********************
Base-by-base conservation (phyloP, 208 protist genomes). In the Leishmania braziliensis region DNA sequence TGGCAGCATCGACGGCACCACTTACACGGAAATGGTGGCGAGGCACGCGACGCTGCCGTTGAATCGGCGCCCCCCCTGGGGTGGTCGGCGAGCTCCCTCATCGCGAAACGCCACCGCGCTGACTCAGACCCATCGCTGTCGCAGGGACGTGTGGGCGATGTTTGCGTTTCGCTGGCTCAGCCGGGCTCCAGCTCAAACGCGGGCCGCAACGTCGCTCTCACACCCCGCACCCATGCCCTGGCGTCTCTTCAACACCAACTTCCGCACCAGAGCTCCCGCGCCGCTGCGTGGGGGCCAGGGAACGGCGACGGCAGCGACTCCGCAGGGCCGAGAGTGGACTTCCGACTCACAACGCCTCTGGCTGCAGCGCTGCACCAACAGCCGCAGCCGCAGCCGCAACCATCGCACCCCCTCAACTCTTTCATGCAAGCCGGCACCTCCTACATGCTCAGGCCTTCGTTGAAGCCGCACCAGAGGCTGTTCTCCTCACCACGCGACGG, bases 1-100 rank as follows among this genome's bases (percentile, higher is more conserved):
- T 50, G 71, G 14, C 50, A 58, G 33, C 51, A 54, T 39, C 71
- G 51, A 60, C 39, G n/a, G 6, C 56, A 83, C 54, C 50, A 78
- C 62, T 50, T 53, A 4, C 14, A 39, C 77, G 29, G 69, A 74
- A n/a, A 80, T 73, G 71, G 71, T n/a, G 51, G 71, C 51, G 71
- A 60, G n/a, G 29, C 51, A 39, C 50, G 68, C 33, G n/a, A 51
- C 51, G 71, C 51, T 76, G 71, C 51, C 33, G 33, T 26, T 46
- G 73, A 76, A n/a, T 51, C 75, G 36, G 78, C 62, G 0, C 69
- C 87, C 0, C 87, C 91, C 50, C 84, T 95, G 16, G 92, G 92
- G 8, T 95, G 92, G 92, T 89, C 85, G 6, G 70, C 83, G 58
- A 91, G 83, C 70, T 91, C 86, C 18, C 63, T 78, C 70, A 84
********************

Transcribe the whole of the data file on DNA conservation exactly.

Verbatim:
Base-by-base conservation (phyloP, 208 protist genomes). In the Leishmania braziliensis region DNA sequence TGGCAGCATCGACGGCACCACTTACACGGAAATGGTGGCGAGGCACGCGACGCTGCCGTTGAATCGGCGCCCCCCCTGGGGTGGTCGGCGAGCTCCCTCATCGCGAAACGCCACCGCGCTGACTCAGACCCATCGCTGTCGCAGGGACGTGTGGGCGATGTTTGCGTTTCGCTGGCTCAGCCGGGCTCCAGCTCAAACGCGGGCCGCAACGTCGCTCTCACACCCCGCACCCATGCCCTGGCGTCTCTTCAACACCAACTTCCGCACCAGAGCTCCCGCGCCGCTGCGTGGGGGCCAGGGAACGGCGACGGCAGCGACTCCGCAGGGCCGAGAGTGGACTTCCGACTCACAACGCCTCTGGCTGCAGCGCTGCACCAACAGCCGCAGCCGCAGCCGCAACCATCGCACCCCCTCAACTCTTTCATGCAAGCCGGCACCTCCTACATGCTCAGGCCTTCGTTGAAGCCGCACCAGAGGCTGTTCTCCTCACCACGCGACGG, bases 1-100 rank as follows among this genome's bases (percentile, higher is more conserved):
- T 50, G 71, G 14, C 50, A 58, G 33, C 51, A 54, T 39, C 71
- G 51, A 60, C 39, G n/a, G 6, C 56, A 83, C 54, C 50, A 78
- C 62, T 50, T 53, A 4, C 14, A 39, C 77, G 29, G 69, A 74
- A n/a, A 80, T 73, G 71, G 71, T n/a, G 51, G 71, C 51, G 71
- A 60, G n/a, G 29, C 51, A 39, C 50, G 68, C 33, G n/a, A 51
- C 51, G 71, C 51, T 76, G 71, C 51, C 33, G 33, T 26, T 46
- G 73, A 76, A n/a, T 51, C 75, G 36, G 78, C 62, G 0, C 69
- C 87, C 0, C 87, C 91, C 50, C 84, T 95, G 16, G 92, G 92
- G 8, T 95, G 92, G 92, T 89, C 85, G 6, G 70, C 83, G 58
- A 91, G 83, C 70, T 91, C 86, C 18, C 63, T 78, C 70, A 84